Becker was born at Rödelheim near Frankfurt am Main, Germany, in 1808. He left Germany in 1850. As was common practice at the time, he was referred to as Dr. Becker, but had not studied at a university.
His father was Ernst Friedrich Becker (1750–1826) and his mother was Amöne Eleonore Weber (1782–1819). Becker was the eldest of five children from this marriage. After his mother's death, Becker's father married Johanette Christiane Weber, a younger sister of his first wife. They had three more children.
- Ludwig Phillip Heinrich Becker (1808–1861)
- Friedrich Christian Becker (1809–1875)
- Karl Becker (1813–1850)
- Heinrich Leonard Becker (1815–1871)
- Bertha Becker (1817–1822)
- August Becker (1821–1887)
- Ferdinand Becker (1822–1913)
- Ernst Becker (1826–1888)
After some time in England he travelled from Liverpool in November 1850 on the ship Hannah via Pernambuco, Brazil, and arrived in Launceston, Van Diemen's Land in early 1851. He was described by Lady Denison as "one of those universal geniuses who can do anything ... a very good naturalist, geologist ... draws and plays and sings, conjures and ventriloquises and imitates the notes of birds so accurately". From 1852 until 1854, while mining for gold in Bendigo, Becker made meteorological observations and produced sketches which he exhibited in Melbourne in April 1854. He became a council member of the Victorian Society of Fine Arts in 1856 and of the Philosophical Institute of Victoria in 1859, and was a leading member of the German Club. He corresponded with ornithologist and zoologist John Gould, known as the father of bird study in Australia, on the lyrebird, and was one of the first to try to raise a lyrebird chick and sent sketches of the egg to ornithologists in Germany and France.
He illustrated botanical works for Ferdinand Mueller including Fragmenta phytographiae Australiae (1858–1882) and The Plants Indigenous to the Colony of Victoria (1860–1865).
His scientific knowledge and artistic ability qualified him for selection as a member of the Victorian Exploring Expedition in 1860–61, which has since become known as the Burke and Wills expedition. It was organised by the Philosophical Institute of Victoria which in 1860 became the Royal Society of Victoria.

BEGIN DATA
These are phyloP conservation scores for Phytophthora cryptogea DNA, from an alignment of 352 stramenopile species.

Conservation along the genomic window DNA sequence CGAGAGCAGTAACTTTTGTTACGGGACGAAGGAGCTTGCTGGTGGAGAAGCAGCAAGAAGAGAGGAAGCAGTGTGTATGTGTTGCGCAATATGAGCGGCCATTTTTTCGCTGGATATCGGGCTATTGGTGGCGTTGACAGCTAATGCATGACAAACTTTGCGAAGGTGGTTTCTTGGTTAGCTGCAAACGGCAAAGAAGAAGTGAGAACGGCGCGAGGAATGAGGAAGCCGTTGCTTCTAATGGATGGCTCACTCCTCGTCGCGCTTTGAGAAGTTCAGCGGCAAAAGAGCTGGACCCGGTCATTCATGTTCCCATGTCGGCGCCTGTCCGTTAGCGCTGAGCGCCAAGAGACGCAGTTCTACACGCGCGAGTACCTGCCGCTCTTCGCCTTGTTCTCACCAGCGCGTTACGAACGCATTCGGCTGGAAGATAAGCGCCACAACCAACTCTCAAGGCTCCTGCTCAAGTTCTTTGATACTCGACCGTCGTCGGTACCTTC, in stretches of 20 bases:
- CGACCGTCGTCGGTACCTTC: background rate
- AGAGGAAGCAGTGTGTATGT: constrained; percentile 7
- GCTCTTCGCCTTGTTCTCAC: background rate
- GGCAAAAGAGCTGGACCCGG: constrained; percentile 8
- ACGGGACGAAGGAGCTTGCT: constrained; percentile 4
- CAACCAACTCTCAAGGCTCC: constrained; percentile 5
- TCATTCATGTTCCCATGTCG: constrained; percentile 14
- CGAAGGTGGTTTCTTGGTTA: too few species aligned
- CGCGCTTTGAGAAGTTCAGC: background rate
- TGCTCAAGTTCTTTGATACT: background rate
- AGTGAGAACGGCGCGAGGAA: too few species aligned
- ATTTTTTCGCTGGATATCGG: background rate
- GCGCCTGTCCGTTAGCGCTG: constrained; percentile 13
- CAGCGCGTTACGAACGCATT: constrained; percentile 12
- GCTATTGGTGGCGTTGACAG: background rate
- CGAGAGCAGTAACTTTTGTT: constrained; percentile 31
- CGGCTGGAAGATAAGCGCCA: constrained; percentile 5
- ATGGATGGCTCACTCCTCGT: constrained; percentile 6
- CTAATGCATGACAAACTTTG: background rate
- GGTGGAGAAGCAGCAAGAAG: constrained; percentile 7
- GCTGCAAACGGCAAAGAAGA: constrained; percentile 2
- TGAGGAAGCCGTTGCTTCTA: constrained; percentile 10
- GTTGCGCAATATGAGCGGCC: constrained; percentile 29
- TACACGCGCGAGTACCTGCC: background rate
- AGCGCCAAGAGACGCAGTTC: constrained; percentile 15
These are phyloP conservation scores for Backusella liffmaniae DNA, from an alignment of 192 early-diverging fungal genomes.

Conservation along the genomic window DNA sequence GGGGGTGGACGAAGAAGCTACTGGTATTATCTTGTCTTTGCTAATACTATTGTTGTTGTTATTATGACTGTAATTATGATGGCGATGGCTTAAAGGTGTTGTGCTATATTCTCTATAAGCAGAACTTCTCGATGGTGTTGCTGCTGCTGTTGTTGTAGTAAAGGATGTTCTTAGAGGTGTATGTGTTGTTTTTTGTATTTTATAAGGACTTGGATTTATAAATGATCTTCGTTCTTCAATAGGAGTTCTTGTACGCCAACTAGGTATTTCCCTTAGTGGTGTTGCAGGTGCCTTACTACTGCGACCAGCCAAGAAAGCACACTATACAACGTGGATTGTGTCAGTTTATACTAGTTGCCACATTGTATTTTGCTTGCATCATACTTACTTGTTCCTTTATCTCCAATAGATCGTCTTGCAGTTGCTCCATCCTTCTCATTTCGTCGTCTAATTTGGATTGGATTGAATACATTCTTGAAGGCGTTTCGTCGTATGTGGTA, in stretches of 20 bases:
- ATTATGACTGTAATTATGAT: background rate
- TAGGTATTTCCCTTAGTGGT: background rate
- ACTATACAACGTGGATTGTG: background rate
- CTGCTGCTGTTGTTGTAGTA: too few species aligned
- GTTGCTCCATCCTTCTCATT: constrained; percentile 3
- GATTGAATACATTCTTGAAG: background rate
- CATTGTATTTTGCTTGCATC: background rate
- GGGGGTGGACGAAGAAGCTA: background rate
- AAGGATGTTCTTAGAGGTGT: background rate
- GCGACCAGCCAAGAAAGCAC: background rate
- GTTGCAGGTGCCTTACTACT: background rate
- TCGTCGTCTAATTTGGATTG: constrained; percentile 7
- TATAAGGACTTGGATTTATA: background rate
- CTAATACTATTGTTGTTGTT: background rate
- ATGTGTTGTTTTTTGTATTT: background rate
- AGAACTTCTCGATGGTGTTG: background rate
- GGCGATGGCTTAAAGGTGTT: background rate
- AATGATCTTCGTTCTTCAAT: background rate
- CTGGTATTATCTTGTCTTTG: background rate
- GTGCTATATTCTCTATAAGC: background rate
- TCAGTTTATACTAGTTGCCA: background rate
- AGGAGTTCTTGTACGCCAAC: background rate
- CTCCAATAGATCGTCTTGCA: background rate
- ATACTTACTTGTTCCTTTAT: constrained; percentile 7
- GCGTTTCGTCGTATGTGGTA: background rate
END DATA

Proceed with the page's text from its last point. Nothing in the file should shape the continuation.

The Burke and Wills expedition was led by Robert O'Hara Burke, a police superintendent in the Castlemaine, Victoria district. In 1860 he was given leave to take command of the exploring expedition to cross the continent from Melbourne in the south to the Gulf of Carpentaria in the north. The objectives of the expedition were hazy and its route, from Cooper Creek to the Gulf of Carpentaria, was decided less than a month before it set out. Burke's instructions, sent after him because they were not ready at the time, were lengthy and vague. The real object of the expedition appears to have been to snatch from the South Australian explorer, John McDouall Stuart, the honour of making the first south-north crossing of the continent. Sir Henry Barkly, Governor of Victoria 1856–1863, described it as "the glorious race across the continent between the expeditions fitted out in this and the adjacent colony of South Australia".
The Burke and Wills expedition was the most expensive in the history of Australian exploration. It cost over £60,000 and would eventually claim seven lives. The expedition was provided with more than two dozen camels, imported complete with cameleers. There were horses and wagons, food for two years and lavish equipment. The party consisted of five officers: Burke, Landells as second-in-command, and William John Wills, third-in-command and surveyor and meteorologist and the two German scientific officers: Becker and Hermann Beckler, medical officer and botanist. The expedition also included a foreman, nine assistants and the camel-drivers.
The expedition left Melbourne on 20 August 1860 and made progress through the settled districts of Victoria to Swan Hill and Balranald and reached Menindee on the Darling River at the beginning of October. Burke was in haste and left much of his provisions at Balranald and more at Menindee.
Becker, as artist, naturalist and geologist on a salary of £300, received lengthy instructions from Doctor John Macadam, honorary secretary of the Exploration Committee, which stipulated that he should collect specimens, keep a diary and produce daily maps with illustrations and sections. He sent his first dispatches from Swan Hill, and from Menindee sent a number of specimens. He became despondent when these were not acknowledged.
Burke became impatient with the time lost in making scientific investigations and ordered Becker and Beckler to cease their investigations and work like the rest of the men and walk instead of ride. In a report to the Exploration Committee, Landells wrote that Burke requested him not to allow Becker to ride and had observed that if Becker accompanied the expedition, and got through, people would say that it would not be difficult to cross to Carpentaria, and that he was to be walked until he gave in. At one stage Becker did not eat for three days and became faint. He had to wait until everyone was asleep to do his writing and sketching.